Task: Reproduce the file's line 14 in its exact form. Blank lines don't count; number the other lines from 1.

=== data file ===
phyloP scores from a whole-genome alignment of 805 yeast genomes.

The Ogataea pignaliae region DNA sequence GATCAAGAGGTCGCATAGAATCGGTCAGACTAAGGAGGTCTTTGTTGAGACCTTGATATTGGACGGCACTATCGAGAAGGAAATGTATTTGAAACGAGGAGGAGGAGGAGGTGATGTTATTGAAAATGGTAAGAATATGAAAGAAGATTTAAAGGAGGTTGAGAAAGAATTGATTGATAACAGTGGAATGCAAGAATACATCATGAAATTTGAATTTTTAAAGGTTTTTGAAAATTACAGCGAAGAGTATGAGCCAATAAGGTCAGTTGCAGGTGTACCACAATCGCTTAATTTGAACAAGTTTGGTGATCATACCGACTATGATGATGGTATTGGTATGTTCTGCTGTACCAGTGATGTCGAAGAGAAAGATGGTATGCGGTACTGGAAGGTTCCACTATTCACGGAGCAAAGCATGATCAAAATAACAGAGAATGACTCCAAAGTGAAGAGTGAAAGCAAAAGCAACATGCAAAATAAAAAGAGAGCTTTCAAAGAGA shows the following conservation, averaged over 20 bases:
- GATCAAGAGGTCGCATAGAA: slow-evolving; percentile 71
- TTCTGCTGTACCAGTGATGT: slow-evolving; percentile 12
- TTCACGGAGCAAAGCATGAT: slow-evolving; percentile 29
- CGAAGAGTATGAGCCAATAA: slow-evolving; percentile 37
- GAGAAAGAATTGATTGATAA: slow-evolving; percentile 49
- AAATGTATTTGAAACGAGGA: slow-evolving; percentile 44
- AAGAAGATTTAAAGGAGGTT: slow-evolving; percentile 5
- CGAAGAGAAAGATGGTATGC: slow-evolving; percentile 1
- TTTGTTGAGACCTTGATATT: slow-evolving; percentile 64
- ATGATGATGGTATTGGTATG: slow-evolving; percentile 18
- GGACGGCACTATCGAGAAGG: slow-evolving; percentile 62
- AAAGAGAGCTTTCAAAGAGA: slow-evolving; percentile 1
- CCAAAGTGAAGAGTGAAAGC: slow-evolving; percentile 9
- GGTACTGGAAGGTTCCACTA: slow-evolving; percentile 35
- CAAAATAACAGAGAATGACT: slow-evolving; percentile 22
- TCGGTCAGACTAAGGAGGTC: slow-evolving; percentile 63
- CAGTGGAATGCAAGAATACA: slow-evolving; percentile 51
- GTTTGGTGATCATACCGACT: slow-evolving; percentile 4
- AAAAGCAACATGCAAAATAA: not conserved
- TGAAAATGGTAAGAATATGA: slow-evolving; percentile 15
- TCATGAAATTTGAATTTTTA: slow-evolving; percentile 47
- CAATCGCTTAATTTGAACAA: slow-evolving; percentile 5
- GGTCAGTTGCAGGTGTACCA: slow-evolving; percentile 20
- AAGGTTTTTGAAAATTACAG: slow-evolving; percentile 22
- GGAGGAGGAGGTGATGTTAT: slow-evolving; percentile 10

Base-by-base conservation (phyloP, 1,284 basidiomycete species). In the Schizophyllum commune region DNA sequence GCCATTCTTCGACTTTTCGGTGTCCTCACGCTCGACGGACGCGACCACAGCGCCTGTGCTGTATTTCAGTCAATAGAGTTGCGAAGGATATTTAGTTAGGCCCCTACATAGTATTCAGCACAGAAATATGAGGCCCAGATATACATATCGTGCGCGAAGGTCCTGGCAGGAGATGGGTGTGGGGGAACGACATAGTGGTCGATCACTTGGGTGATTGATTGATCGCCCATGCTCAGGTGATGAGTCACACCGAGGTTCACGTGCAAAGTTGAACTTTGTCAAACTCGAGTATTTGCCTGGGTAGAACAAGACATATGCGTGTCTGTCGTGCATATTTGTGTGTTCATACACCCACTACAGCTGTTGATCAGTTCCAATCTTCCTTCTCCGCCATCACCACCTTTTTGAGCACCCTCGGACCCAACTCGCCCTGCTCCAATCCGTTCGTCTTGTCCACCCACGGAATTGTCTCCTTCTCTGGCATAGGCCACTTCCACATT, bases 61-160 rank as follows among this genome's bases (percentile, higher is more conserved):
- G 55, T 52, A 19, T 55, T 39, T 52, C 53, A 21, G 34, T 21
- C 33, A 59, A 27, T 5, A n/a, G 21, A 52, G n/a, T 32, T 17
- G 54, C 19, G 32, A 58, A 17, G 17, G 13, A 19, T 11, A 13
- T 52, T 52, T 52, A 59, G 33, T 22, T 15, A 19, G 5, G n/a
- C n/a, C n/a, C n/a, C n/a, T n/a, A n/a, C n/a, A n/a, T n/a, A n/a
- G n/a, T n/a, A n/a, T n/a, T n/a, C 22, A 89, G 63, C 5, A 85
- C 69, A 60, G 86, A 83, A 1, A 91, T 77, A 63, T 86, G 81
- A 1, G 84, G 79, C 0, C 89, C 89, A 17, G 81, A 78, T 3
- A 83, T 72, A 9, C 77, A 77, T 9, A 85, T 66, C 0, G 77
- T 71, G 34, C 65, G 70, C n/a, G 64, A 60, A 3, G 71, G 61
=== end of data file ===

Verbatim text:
- AAAGAGAGCTTTCAAAGAGA: slow-evolving; percentile 1